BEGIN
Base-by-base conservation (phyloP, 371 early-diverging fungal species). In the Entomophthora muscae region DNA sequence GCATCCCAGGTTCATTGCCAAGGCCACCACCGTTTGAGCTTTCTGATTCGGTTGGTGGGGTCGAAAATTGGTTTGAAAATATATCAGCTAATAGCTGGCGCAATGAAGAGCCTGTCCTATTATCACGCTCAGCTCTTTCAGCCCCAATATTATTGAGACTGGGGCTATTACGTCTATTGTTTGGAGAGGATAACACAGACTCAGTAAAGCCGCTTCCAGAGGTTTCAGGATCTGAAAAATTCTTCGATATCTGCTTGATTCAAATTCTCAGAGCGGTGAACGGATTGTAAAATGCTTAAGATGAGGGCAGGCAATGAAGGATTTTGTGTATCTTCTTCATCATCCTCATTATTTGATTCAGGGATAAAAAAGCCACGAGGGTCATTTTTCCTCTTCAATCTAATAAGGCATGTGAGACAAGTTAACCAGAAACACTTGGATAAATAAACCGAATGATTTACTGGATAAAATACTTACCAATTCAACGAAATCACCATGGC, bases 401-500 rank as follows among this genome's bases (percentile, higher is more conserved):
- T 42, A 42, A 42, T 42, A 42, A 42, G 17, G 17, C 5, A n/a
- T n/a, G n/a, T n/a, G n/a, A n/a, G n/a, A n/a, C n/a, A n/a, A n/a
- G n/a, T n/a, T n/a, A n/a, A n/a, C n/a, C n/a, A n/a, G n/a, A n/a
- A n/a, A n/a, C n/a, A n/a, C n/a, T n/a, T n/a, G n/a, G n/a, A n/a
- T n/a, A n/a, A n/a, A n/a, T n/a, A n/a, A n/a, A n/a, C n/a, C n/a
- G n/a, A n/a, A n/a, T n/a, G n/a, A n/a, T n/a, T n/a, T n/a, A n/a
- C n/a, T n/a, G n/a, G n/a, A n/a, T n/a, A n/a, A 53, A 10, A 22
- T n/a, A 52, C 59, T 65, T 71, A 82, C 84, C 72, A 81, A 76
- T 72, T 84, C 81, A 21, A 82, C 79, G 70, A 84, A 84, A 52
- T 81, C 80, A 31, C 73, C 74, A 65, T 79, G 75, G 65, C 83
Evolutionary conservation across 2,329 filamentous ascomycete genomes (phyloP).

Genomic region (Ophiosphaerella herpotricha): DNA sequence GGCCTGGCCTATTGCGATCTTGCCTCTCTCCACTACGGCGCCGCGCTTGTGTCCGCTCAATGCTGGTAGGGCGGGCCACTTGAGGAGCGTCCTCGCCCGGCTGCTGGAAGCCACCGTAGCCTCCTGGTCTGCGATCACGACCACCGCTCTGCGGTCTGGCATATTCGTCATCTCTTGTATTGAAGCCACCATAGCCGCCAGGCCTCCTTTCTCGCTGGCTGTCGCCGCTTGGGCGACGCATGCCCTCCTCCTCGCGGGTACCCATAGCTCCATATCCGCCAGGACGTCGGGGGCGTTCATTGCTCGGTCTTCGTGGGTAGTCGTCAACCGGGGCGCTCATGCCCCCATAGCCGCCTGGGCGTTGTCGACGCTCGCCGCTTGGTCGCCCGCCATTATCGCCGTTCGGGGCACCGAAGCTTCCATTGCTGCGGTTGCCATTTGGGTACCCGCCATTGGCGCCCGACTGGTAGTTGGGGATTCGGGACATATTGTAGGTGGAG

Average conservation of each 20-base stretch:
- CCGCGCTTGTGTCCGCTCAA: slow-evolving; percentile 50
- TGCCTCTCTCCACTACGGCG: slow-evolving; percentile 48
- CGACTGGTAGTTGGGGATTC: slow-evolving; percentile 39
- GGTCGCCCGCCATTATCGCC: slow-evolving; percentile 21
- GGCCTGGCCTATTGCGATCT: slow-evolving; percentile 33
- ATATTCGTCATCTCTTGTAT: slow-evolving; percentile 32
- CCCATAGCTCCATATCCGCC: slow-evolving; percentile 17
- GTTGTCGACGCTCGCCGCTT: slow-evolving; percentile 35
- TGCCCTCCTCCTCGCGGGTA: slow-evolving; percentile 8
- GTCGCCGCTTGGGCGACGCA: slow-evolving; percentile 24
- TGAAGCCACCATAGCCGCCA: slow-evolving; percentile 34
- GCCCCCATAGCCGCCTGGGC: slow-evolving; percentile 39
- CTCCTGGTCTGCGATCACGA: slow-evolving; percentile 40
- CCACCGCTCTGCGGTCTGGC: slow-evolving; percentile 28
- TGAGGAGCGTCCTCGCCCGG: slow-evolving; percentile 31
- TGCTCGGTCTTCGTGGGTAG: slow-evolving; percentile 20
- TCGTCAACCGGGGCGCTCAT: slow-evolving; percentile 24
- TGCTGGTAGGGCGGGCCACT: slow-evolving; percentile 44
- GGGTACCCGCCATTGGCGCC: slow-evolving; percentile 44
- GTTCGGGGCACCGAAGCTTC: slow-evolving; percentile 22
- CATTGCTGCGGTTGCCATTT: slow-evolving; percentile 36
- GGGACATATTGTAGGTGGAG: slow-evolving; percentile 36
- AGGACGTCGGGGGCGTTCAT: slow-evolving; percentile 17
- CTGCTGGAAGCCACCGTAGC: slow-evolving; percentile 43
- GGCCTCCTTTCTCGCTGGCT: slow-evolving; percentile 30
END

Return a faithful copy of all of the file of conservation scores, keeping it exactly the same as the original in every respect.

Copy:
Base-by-base conservation (phyloP, 371 early-diverging fungal species). In the Entomophthora muscae region DNA sequence GCATCCCAGGTTCATTGCCAAGGCCACCACCGTTTGAGCTTTCTGATTCGGTTGGTGGGGTCGAAAATTGGTTTGAAAATATATCAGCTAATAGCTGGCGCAATGAAGAGCCTGTCCTATTATCACGCTCAGCTCTTTCAGCCCCAATATTATTGAGACTGGGGCTATTACGTCTATTGTTTGGAGAGGATAACACAGACTCAGTAAAGCCGCTTCCAGAGGTTTCAGGATCTGAAAAATTCTTCGATATCTGCTTGATTCAAATTCTCAGAGCGGTGAACGGATTGTAAAATGCTTAAGATGAGGGCAGGCAATGAAGGATTTTGTGTATCTTCTTCATCATCCTCATTATTTGATTCAGGGATAAAAAAGCCACGAGGGTCATTTTTCCTCTTCAATCTAATAAGGCATGTGAGACAAGTTAACCAGAAACACTTGGATAAATAAACCGAATGATTTACTGGATAAAATACTTACCAATTCAACGAAATCACCATGGC, bases 401-500 rank as follows among this genome's bases (percentile, higher is more conserved):
- T 42, A 42, A 42, T 42, A 42, A 42, G 17, G 17, C 5, A n/a
- T n/a, G n/a, T n/a, G n/a, A n/a, G n/a, A n/a, C n/a, A n/a, A n/a
- G n/a, T n/a, T n/a, A n/a, A n/a, C n/a, C n/a, A n/a, G n/a, A n/a
- A n/a, A n/a, C n/a, A n/a, C n/a, T n/a, T n/a, G n/a, G n/a, A n/a
- T n/a, A n/a, A n/a, A n/a, T n/a, A n/a, A n/a, A n/a, C n/a, C n/a
- G n/a, A n/a, A n/a, T n/a, G n/a, A n/a, T n/a, T n/a, T n/a, A n/a
- C n/a, T n/a, G n/a, G n/a, A n/a, T n/a, A n/a, A 53, A 10, A 22
- T n/a, A 52, C 59, T 65, T 71, A 82, C 84, C 72, A 81, A 76
- T 72, T 84, C 81, A 21, A 82, C 79, G 70, A 84, A 84, A 52
- T 81, C 80, A 31, C 73, C 74, A 65, T 79, G 75, G 65, C 83
Evolutionary conservation across 2,329 filamentous ascomycete genomes (phyloP).

Genomic region (Ophiosphaerella herpotricha): DNA sequence GGCCTGGCCTATTGCGATCTTGCCTCTCTCCACTACGGCGCCGCGCTTGTGTCCGCTCAATGCTGGTAGGGCGGGCCACTTGAGGAGCGTCCTCGCCCGGCTGCTGGAAGCCACCGTAGCCTCCTGGTCTGCGATCACGACCACCGCTCTGCGGTCTGGCATATTCGTCATCTCTTGTATTGAAGCCACCATAGCCGCCAGGCCTCCTTTCTCGCTGGCTGTCGCCGCTTGGGCGACGCATGCCCTCCTCCTCGCGGGTACCCATAGCTCCATATCCGCCAGGACGTCGGGGGCGTTCATTGCTCGGTCTTCGTGGGTAGTCGTCAACCGGGGCGCTCATGCCCCCATAGCCGCCTGGGCGTTGTCGACGCTCGCCGCTTGGTCGCCCGCCATTATCGCCGTTCGGGGCACCGAAGCTTCCATTGCTGCGGTTGCCATTTGGGTACCCGCCATTGGCGCCCGACTGGTAGTTGGGGATTCGGGACATATTGTAGGTGGAG

Average conservation of each 20-base stretch:
- CCGCGCTTGTGTCCGCTCAA: slow-evolving; percentile 50
- TGCCTCTCTCCACTACGGCG: slow-evolving; percentile 48
- CGACTGGTAGTTGGGGATTC: slow-evolving; percentile 39
- GGTCGCCCGCCATTATCGCC: slow-evolving; percentile 21
- GGCCTGGCCTATTGCGATCT: slow-evolving; percentile 33
- ATATTCGTCATCTCTTGTAT: slow-evolving; percentile 32
- CCCATAGCTCCATATCCGCC: slow-evolving; percentile 17
- GTTGTCGACGCTCGCCGCTT: slow-evolving; percentile 35
- TGCCCTCCTCCTCGCGGGTA: slow-evolving; percentile 8
- GTCGCCGCTTGGGCGACGCA: slow-evolving; percentile 24
- TGAAGCCACCATAGCCGCCA: slow-evolving; percentile 34
- GCCCCCATAGCCGCCTGGGC: slow-evolving; percentile 39
- CTCCTGGTCTGCGATCACGA: slow-evolving; percentile 40
- CCACCGCTCTGCGGTCTGGC: slow-evolving; percentile 28
- TGAGGAGCGTCCTCGCCCGG: slow-evolving; percentile 31
- TGCTCGGTCTTCGTGGGTAG: slow-evolving; percentile 20
- TCGTCAACCGGGGCGCTCAT: slow-evolving; percentile 24
- TGCTGGTAGGGCGGGCCACT: slow-evolving; percentile 44
- GGGTACCCGCCATTGGCGCC: slow-evolving; percentile 44
- GTTCGGGGCACCGAAGCTTC: slow-evolving; percentile 22
- CATTGCTGCGGTTGCCATTT: slow-evolving; percentile 36
- GGGACATATTGTAGGTGGAG: slow-evolving; percentile 36
- AGGACGTCGGGGGCGTTCAT: slow-evolving; percentile 17
- CTGCTGGAAGCCACCGTAGC: slow-evolving; percentile 43
- GGCCTCCTTTCTCGCTGGCT: slow-evolving; percentile 30